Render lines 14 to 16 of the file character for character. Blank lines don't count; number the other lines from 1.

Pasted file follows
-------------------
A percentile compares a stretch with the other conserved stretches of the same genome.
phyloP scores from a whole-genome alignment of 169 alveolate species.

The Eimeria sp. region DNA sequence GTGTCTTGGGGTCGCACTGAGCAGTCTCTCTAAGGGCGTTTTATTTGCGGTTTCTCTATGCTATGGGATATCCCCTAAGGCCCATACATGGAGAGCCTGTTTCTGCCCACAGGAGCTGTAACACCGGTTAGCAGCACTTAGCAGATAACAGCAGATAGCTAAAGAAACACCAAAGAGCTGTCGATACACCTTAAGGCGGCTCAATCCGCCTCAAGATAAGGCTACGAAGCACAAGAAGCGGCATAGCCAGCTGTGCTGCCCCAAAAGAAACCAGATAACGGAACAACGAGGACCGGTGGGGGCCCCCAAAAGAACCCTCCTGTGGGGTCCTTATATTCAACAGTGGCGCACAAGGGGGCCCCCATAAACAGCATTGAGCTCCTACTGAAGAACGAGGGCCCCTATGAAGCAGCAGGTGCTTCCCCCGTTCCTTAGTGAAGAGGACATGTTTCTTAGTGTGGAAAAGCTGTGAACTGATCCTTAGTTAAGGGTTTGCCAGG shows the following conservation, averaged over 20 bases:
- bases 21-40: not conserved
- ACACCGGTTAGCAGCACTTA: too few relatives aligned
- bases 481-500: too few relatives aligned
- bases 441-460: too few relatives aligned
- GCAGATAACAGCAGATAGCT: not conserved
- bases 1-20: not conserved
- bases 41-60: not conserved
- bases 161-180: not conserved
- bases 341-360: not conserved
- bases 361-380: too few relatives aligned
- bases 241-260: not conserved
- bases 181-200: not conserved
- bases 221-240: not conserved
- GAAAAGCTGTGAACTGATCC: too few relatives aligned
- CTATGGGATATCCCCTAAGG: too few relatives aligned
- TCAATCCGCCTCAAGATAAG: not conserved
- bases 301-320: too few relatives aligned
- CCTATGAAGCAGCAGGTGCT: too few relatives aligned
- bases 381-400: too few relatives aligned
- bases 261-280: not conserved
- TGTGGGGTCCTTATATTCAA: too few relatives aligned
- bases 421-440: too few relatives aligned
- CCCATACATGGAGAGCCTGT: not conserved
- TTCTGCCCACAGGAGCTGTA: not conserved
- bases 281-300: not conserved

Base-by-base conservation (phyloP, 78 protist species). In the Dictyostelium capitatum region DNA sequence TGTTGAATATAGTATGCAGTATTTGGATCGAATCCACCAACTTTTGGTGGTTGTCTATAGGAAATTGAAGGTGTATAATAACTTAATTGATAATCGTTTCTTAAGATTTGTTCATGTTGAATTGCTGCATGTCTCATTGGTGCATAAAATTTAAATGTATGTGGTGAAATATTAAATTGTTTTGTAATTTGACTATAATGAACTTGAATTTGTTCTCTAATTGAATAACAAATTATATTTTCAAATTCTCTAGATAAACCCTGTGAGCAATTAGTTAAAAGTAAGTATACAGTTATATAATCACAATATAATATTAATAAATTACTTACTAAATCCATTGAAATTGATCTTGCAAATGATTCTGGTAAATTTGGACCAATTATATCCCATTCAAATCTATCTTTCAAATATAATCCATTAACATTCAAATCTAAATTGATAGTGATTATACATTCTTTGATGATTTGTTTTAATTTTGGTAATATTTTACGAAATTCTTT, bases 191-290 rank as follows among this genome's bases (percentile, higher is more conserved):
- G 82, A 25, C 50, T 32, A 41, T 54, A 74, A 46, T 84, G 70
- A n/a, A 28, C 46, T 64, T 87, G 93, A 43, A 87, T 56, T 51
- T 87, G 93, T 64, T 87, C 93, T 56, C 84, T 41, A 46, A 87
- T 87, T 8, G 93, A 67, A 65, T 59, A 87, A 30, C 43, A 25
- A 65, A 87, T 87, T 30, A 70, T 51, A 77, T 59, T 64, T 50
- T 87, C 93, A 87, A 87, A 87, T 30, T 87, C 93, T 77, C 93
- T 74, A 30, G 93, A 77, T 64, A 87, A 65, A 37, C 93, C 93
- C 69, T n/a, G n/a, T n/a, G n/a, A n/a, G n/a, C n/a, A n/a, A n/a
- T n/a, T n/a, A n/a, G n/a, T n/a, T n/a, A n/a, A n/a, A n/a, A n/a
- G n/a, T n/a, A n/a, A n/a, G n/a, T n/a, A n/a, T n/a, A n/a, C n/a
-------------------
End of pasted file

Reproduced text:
- bases 241-260: not conserved
- bases 181-200: not conserved
- bases 221-240: not conserved